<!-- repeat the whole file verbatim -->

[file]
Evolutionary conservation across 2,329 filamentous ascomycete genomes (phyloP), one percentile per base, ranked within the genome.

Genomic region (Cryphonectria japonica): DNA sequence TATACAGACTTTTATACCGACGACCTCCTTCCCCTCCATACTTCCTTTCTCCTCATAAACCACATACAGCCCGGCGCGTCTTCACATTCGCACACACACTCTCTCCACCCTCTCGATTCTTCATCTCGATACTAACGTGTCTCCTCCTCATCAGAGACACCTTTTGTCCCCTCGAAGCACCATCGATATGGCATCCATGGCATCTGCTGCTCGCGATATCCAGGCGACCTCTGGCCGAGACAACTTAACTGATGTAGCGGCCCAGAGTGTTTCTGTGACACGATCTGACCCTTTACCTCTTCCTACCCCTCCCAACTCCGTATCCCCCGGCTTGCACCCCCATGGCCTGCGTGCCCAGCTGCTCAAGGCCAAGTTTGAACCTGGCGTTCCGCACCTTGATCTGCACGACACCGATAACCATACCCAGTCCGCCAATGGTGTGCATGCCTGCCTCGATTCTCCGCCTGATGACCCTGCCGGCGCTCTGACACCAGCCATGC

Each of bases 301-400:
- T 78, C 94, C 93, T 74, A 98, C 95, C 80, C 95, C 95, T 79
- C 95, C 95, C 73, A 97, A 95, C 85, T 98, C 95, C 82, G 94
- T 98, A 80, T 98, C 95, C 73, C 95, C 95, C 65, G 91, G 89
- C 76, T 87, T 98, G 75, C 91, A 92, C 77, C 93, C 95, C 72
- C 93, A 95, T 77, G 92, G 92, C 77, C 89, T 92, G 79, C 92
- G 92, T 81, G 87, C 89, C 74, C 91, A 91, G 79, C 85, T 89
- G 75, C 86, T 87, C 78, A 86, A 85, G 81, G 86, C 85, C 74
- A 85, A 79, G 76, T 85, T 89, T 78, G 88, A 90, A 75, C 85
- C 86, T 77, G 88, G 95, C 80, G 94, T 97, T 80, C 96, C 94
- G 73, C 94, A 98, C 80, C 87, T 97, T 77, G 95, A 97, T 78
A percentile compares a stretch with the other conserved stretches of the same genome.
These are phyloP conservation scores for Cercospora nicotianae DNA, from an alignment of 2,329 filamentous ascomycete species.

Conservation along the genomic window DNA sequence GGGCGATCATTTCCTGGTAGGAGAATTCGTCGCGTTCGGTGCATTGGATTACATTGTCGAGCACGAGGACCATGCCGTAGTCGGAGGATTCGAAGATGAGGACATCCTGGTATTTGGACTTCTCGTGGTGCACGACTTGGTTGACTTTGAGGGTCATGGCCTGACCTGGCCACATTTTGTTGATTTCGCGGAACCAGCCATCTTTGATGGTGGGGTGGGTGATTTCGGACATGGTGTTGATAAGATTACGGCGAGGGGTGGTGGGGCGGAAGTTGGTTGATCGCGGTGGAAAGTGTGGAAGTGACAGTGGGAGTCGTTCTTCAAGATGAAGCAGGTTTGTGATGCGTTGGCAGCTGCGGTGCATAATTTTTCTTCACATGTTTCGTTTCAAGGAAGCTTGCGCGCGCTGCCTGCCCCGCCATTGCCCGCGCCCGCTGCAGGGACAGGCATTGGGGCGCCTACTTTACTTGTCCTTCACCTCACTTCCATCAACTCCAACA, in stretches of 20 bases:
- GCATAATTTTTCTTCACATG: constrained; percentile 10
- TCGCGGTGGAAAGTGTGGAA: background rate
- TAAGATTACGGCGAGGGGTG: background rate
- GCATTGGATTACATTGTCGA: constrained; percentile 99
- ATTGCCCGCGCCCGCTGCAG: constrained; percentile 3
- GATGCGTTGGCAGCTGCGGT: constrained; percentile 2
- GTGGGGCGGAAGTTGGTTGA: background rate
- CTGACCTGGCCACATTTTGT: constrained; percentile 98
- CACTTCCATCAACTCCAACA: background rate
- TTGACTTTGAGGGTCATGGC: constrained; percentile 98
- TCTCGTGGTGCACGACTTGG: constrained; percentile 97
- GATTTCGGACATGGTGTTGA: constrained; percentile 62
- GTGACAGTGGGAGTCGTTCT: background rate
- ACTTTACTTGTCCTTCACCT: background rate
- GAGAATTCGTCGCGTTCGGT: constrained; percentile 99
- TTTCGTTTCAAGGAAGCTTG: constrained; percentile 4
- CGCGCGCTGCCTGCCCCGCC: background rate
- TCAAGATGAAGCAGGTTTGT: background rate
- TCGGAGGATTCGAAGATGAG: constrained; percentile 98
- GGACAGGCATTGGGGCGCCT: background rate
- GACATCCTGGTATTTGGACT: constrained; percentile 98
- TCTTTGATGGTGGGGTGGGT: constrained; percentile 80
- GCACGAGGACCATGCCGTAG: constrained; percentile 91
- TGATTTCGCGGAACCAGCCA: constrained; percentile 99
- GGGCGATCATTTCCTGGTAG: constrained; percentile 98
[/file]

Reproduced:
Evolutionary conservation across 2,329 filamentous ascomycete genomes (phyloP), one percentile per base, ranked within the genome.

Genomic region (Cryphonectria japonica): DNA sequence TATACAGACTTTTATACCGACGACCTCCTTCCCCTCCATACTTCCTTTCTCCTCATAAACCACATACAGCCCGGCGCGTCTTCACATTCGCACACACACTCTCTCCACCCTCTCGATTCTTCATCTCGATACTAACGTGTCTCCTCCTCATCAGAGACACCTTTTGTCCCCTCGAAGCACCATCGATATGGCATCCATGGCATCTGCTGCTCGCGATATCCAGGCGACCTCTGGCCGAGACAACTTAACTGATGTAGCGGCCCAGAGTGTTTCTGTGACACGATCTGACCCTTTACCTCTTCCTACCCCTCCCAACTCCGTATCCCCCGGCTTGCACCCCCATGGCCTGCGTGCCCAGCTGCTCAAGGCCAAGTTTGAACCTGGCGTTCCGCACCTTGATCTGCACGACACCGATAACCATACCCAGTCCGCCAATGGTGTGCATGCCTGCCTCGATTCTCCGCCTGATGACCCTGCCGGCGCTCTGACACCAGCCATGC

Each of bases 301-400:
- T 78, C 94, C 93, T 74, A 98, C 95, C 80, C 95, C 95, T 79
- C 95, C 95, C 73, A 97, A 95, C 85, T 98, C 95, C 82, G 94
- T 98, A 80, T 98, C 95, C 73, C 95, C 95, C 65, G 91, G 89
- C 76, T 87, T 98, G 75, C 91, A 92, C 77, C 93, C 95, C 72
- C 93, A 95, T 77, G 92, G 92, C 77, C 89, T 92, G 79, C 92
- G 92, T 81, G 87, C 89, C 74, C 91, A 91, G 79, C 85, T 89
- G 75, C 86, T 87, C 78, A 86, A 85, G 81, G 86, C 85, C 74
- A 85, A 79, G 76, T 85, T 89, T 78, G 88, A 90, A 75, C 85
- C 86, T 77, G 88, G 95, C 80, G 94, T 97, T 80, C 96, C 94
- G 73, C 94, A 98, C 80, C 87, T 97, T 77, G 95, A 97, T 78
A percentile compares a stretch with the other conserved stretches of the same genome.
These are phyloP conservation scores for Cercospora nicotianae DNA, from an alignment of 2,329 filamentous ascomycete species.

Conservation along the genomic window DNA sequence GGGCGATCATTTCCTGGTAGGAGAATTCGTCGCGTTCGGTGCATTGGATTACATTGTCGAGCACGAGGACCATGCCGTAGTCGGAGGATTCGAAGATGAGGACATCCTGGTATTTGGACTTCTCGTGGTGCACGACTTGGTTGACTTTGAGGGTCATGGCCTGACCTGGCCACATTTTGTTGATTTCGCGGAACCAGCCATCTTTGATGGTGGGGTGGGTGATTTCGGACATGGTGTTGATAAGATTACGGCGAGGGGTGGTGGGGCGGAAGTTGGTTGATCGCGGTGGAAAGTGTGGAAGTGACAGTGGGAGTCGTTCTTCAAGATGAAGCAGGTTTGTGATGCGTTGGCAGCTGCGGTGCATAATTTTTCTTCACATGTTTCGTTTCAAGGAAGCTTGCGCGCGCTGCCTGCCCCGCCATTGCCCGCGCCCGCTGCAGGGACAGGCATTGGGGCGCCTACTTTACTTGTCCTTCACCTCACTTCCATCAACTCCAACA, in stretches of 20 bases:
- GCATAATTTTTCTTCACATG: constrained; percentile 10
- TCGCGGTGGAAAGTGTGGAA: background rate
- TAAGATTACGGCGAGGGGTG: background rate
- GCATTGGATTACATTGTCGA: constrained; percentile 99
- ATTGCCCGCGCCCGCTGCAG: constrained; percentile 3
- GATGCGTTGGCAGCTGCGGT: constrained; percentile 2
- GTGGGGCGGAAGTTGGTTGA: background rate
- CTGACCTGGCCACATTTTGT: constrained; percentile 98
- CACTTCCATCAACTCCAACA: background rate
- TTGACTTTGAGGGTCATGGC: constrained; percentile 98
- TCTCGTGGTGCACGACTTGG: constrained; percentile 97
- GATTTCGGACATGGTGTTGA: constrained; percentile 62
- GTGACAGTGGGAGTCGTTCT: background rate
- ACTTTACTTGTCCTTCACCT: background rate
- GAGAATTCGTCGCGTTCGGT: constrained; percentile 99
- TTTCGTTTCAAGGAAGCTTG: constrained; percentile 4
- CGCGCGCTGCCTGCCCCGCC: background rate
- TCAAGATGAAGCAGGTTTGT: background rate
- TCGGAGGATTCGAAGATGAG: constrained; percentile 98
- GGACAGGCATTGGGGCGCCT: background rate
- GACATCCTGGTATTTGGACT: constrained; percentile 98
- TCTTTGATGGTGGGGTGGGT: constrained; percentile 80
- GCACGAGGACCATGCCGTAG: constrained; percentile 91
- TGATTTCGCGGAACCAGCCA: constrained; percentile 99
- GGGCGATCATTTCCTGGTAG: constrained; percentile 98